Existence of Sylow subgroups; the first Sylow Theorem

Definition 10.1.1   Let $G$ be a finite group with $\vert G\vert = n$ and let $p$ be a prime such that $p^a\vert n$ but no higher power of $p$ divides $n$. A subgroup of $G$ of order $p^a$ is called a $p$-Sylow subgroup.

It is not at all obvious that a $p$-Sylow subgroup exists. It is our main concern in this section to show that for each $p\vert n$ that a $p$-Sylow subgroup exists. Note that $P$ is a $p$-Sylow subgroup of $G$ if and only if $G = p^rn$ where $p\not\vert n$ and $\vert P\vert = p^r$.

We first consider and prove a very special case of the end result we wish to obtain.

Theorem 10.1.2   Let $G$ be a finite abelian group and let $p$ be a prime such that $p\vert\, \vert\, \vert G\vert$. Then $G$ contains at least one element of order $p$.

Proof: The proof will proceed by induction on $\vert G\vert$. If $\vert G\vert = p$, a prime, then the theorem is clearly true. Thus suppose $\vert G\vert = n$, where $n$ is composite and also suppose that the theorem has been proven for all groups whose order $< n$. Suppose $p$ is a prime such that $p\vert n$. We need to show that $G$ has an element of order $p$. We claim $G$ contains a subgroup not equal to $\{e\}$ or to $G$ itself. This is clear if $G$ is cyclic (see Theorem 5.2.1). If $G$ is not cyclic, let $a \in G$, $a \not= e$, the identity element of $G$. Then $\langle a\rangle$ is a proper subgroup of $G$. (Why?) Let $H$ be a proper subgroup of $G$ of maximal order. If $p\vert\,\vert H\vert$, then since $\vert H\vert < \vert G\vert$, we have by the induction hypothesis that there exists an $h\in H$ such that $o(h) = p$, but clearly $h \in G$, also. This proves our claim when $p\vert\,\vert H\vert$. If, however, $p\not\vert \vert H\vert$, then since $H$ is a proper subgroup of $G$, there exists an element $a \in G - H$. Let $K$ be the cyclic subgroup of $G$ generated by $a$, i.e., $K = \langle a\rangle$. Now the product $HK$ is a subgroup of $G$ (by Theorem 4.2.1) since $G$ is abelian. Also, $H \subset HK$ properly, i.e., $H \not= HK$, because $a \in HK$ but $a \in H$. However, $H$ was a maximal proper subgroup. Thus it must be that $HK = G$. Then, by Theorem 4.3.6,

\vert G\vert=\frac{\vert H\vert\vert K\vert}{\vert H\cap K\vert}=\frac{\vert H\vert\cdot o(a)}{d},

where $d = \vert H \cap \langle a\rangle$. Thus

d\vert G\vert = \vert H\vert\cdot o(a),

and since $p\vert\, \vert G\vert$, we must have that $p\vert\, \vert H\vert o(a)$. However, we have assumed $p \not\vert \vert H$, thus by the Corollary 1.2.10 we have $p\vert o(a)$. Let $o(a) = m$. Then $m = pk$, where $k\in \mathbb{N}$, and consider the element $a^k$. By Theorem 5.2.2,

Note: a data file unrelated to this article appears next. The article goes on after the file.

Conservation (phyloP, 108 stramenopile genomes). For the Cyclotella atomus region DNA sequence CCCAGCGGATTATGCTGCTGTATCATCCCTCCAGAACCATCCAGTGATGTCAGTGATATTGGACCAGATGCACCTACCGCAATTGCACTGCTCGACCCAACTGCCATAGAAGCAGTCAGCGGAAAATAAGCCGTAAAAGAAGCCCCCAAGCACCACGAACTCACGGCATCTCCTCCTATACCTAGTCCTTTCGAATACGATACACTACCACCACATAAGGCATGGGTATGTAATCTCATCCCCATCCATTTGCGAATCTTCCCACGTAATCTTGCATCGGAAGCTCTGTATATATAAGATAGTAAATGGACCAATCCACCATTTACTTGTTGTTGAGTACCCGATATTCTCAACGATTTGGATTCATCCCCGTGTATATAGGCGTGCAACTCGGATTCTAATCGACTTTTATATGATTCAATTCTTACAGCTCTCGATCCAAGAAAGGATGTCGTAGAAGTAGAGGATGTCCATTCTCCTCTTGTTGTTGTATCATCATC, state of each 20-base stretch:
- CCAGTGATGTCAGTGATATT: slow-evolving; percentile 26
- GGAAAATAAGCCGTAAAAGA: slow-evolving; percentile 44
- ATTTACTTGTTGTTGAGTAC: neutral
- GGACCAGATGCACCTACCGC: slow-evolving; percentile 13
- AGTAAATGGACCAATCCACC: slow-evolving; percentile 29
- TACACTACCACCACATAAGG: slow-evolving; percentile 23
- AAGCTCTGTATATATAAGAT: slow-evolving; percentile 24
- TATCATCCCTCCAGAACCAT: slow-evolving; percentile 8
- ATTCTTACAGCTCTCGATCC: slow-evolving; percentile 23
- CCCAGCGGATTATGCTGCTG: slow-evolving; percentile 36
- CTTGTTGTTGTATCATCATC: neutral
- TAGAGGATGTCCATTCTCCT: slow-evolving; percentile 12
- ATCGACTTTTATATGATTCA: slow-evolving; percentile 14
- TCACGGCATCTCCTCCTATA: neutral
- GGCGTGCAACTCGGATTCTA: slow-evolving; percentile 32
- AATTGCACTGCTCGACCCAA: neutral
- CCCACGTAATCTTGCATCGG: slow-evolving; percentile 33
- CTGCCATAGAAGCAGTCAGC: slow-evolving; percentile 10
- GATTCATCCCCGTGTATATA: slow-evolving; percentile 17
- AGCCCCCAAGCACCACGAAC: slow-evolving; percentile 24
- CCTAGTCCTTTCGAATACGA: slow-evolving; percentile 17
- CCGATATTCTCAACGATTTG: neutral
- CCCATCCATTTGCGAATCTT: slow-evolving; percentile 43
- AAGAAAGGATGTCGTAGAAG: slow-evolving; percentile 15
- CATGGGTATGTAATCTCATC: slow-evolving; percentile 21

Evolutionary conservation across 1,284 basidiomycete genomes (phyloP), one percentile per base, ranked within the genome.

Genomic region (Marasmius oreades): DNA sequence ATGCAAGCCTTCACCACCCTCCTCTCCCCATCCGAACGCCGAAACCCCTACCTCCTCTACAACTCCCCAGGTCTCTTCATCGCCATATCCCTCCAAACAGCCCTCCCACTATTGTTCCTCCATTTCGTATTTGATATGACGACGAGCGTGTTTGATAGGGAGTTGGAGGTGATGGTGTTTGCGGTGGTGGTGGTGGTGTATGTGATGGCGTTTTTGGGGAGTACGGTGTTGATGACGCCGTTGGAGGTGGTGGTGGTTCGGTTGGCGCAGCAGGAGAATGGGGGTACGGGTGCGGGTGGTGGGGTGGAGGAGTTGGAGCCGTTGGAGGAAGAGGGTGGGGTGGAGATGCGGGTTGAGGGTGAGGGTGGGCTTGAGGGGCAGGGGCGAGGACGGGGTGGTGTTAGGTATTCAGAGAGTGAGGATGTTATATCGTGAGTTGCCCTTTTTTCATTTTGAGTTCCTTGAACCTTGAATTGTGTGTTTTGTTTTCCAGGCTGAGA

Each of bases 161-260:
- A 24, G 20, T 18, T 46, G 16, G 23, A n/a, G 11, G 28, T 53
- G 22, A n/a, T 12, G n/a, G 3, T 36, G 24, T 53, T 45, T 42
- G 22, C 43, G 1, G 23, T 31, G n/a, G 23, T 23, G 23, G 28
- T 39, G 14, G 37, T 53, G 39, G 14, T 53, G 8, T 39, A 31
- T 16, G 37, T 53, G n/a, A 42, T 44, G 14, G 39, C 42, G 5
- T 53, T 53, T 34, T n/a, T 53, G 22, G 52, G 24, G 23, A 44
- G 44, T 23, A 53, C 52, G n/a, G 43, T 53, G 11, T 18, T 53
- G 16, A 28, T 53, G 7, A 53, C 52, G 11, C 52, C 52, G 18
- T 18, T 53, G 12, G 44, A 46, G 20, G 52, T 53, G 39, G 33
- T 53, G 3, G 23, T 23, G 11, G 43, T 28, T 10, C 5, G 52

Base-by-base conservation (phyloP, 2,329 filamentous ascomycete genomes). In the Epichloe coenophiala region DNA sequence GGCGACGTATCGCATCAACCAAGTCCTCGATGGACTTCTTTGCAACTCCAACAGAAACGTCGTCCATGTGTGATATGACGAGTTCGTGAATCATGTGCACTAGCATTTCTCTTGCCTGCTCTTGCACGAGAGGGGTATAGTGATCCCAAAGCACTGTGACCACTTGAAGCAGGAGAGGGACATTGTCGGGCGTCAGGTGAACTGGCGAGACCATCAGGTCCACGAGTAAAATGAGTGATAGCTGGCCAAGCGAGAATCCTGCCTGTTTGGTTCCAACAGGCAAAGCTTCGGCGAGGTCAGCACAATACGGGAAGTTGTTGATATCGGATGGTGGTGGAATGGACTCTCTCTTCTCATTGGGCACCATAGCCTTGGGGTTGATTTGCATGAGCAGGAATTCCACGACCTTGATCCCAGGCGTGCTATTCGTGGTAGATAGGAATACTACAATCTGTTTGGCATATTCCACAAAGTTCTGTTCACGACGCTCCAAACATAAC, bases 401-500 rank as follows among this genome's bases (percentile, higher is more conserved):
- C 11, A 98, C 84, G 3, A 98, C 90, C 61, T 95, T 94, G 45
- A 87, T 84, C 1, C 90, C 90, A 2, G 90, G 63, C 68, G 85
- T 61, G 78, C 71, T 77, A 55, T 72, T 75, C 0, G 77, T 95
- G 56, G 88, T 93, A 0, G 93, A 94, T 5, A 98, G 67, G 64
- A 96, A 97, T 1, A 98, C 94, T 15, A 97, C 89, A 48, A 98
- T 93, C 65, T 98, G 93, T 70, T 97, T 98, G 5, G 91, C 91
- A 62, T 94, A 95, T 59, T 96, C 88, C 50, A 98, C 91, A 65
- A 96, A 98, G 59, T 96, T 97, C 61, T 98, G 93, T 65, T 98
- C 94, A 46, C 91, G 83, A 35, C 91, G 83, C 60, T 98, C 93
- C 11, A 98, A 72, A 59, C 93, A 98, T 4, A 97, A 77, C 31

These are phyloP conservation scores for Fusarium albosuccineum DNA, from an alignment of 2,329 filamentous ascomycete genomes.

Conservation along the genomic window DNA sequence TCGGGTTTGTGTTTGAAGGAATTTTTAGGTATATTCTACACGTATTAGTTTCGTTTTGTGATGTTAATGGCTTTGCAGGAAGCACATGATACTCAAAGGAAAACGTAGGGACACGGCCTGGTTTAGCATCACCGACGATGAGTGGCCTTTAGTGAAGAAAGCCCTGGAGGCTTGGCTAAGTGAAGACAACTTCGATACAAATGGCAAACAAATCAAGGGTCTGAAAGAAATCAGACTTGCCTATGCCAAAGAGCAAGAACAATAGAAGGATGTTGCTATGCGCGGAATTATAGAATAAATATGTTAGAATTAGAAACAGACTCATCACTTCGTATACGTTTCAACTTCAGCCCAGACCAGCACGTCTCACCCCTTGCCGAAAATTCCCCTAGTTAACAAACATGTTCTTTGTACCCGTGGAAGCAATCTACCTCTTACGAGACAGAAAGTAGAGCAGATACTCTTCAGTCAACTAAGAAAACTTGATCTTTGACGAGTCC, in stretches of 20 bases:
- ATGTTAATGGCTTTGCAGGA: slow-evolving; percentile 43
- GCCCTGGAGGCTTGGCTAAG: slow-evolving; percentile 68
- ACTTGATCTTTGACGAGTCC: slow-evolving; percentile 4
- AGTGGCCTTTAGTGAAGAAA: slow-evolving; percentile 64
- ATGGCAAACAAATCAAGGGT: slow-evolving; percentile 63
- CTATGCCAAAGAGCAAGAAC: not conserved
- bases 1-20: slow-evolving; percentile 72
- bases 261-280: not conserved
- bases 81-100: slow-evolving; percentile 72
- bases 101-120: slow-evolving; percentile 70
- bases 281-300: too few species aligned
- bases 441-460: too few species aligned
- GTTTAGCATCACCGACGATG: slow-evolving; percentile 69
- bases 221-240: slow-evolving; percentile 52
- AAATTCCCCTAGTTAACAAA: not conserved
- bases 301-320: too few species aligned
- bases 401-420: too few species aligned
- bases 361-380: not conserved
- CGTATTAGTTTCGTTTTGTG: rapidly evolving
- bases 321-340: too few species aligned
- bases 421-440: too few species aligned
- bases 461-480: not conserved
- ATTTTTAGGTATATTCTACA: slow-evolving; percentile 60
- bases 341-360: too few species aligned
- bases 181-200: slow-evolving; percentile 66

Thus if $G$ is an abelian group and if $p\vert n$, then $G$ contains a subgroup of order $p$; viz., the cyclic subgroup of order $p$ generated by an element $a \in G$ of order $p$ whose existence is guaranteed by Theorem 10.1.2.

We now proceed to the main result of this section, i.e., the first Sylow Theorem.

Theorem 10.1.3 (Sylow I)   Let $G$ be a finite group and let $p \in G$, then $G$ contains a $p$-Sylow subgroup (i.e., a $p$-Sylow subgroup exists).

Proof: As in the preceding theorem, the proof will be given by induction on $\vert G\vert$. The theorem is clearly true if $\vert G\vert = 2$. Now let $\vert G\vert = n = p^an'$, where $p\not\vert n'$. By hypothesis, $a>0$. We next decompose $G$ into conjugacy classes according to the discussion at the beginning of Section 4.1 and use the class equation, i.e., equation (4.8), to obtain

G = Z(G) \cup Cl(a_1) \cup Cl(a_2)\cup ... \cup Cl(a_t)
\ \ \ \ ({\rm disjoint})
\end{displaymath} (10.1)

where $Cl(a_i)$ designates a conjugacy class. Since the union is disjoint, we can write

n = \vert Z(G)\vert + k_1 + k_2 + ... + k_t,

where $k_j = \vert Cl(a_j)\vert$. By Theorem 4.3.4, $k_j = [G : CG(a_j)] = n/n_j$, where $n_j = CG(a_j)$. We return now to equation (10.1) and recall that the conjugacy classes, $Cl(a_j)$, listed (if there are any) are nontrivial, i.e., each $k_j > 1$. Let us suppose that some $k_j$ is such that $p \not\vert k_j$, i.e., $gcd (k_j, p) = 1$. Since $n_jk_j = n$, we must have $n_j < n$. Moreover, $p^a\vert n_j$ since $p \not\vert k_j$. It follows by the induction hypothesis that the subgroup $CG(a_j)$ contains a $p$-Sylow subgroup and that therefore $G$ contains a $p$-Sylow subgroup. Thus, in this case, the theorem has been established.

We may, thus, assume that for each $j$, $j = 1, 2, ..., t$, $p \vert k_j$. Thus

p^an' = \vert Z(G)\vert + pr,

whence $p\vert\, \vert Z(G)\vert$. Since $Z(G)$ is an abelian group, we have by the preceding theorem that $Z(G)$, and therefore, $G$ has an element, $a$, of order $p$. Now $\langle a\rangle \lhd G$ since $a\in Z(G)$ and $\vert\langle a\rangle \vert = p$. Hence $\vert G/\langle a\rangle \vert = p^{a- 1}n'$, and so by the induction hypothesis $G/\langle a\rangle$ must contain a $p$-Sylow subgroup of order $p^{a- 1}$. This $p$-Sylow subgroup must be of the form $P/\langle a\rangle$, where $P \leq G$ which contains $\langle a\rangle$ by the Corollary 8.3.3. Now

\vert P\vert=\vert P \langle a\rangle \vert \cdot \vert\langle a\rangle \vert
p^{a- 1}\cdot p=p^a,

and so $P$ is a $p$-Sylow subgroup of $G$. $\Box$

On the basis of this theorem, we can now strengthen the result obtained in Theorem 10.1.2.

Theorem 10.1.4 (Cauchy)   If $G$ is a finite group and if $p$ is a prime such that $p\vert\, \vert G\vert$, then $G$ contains at least one element of order $p$.

Proof: Let $P$ be a $p$-Sylow subgroup of $G$, and let $P = p^a$. If $e \not= a \in P$, then $o(a)\vert\, \vert P\vert$ implies $o(a) = p^b$, where $0 <b\leq a$. But then the cyclic group, $\langle a\rangle$, must have a (unique) subgroup of order $p$, say $\langle a^t\rangle$, by Theorem 5.2.1. Thus $a^t \in G$ and $o(at) = p$. $\Box$


David Joyner 2007-08-06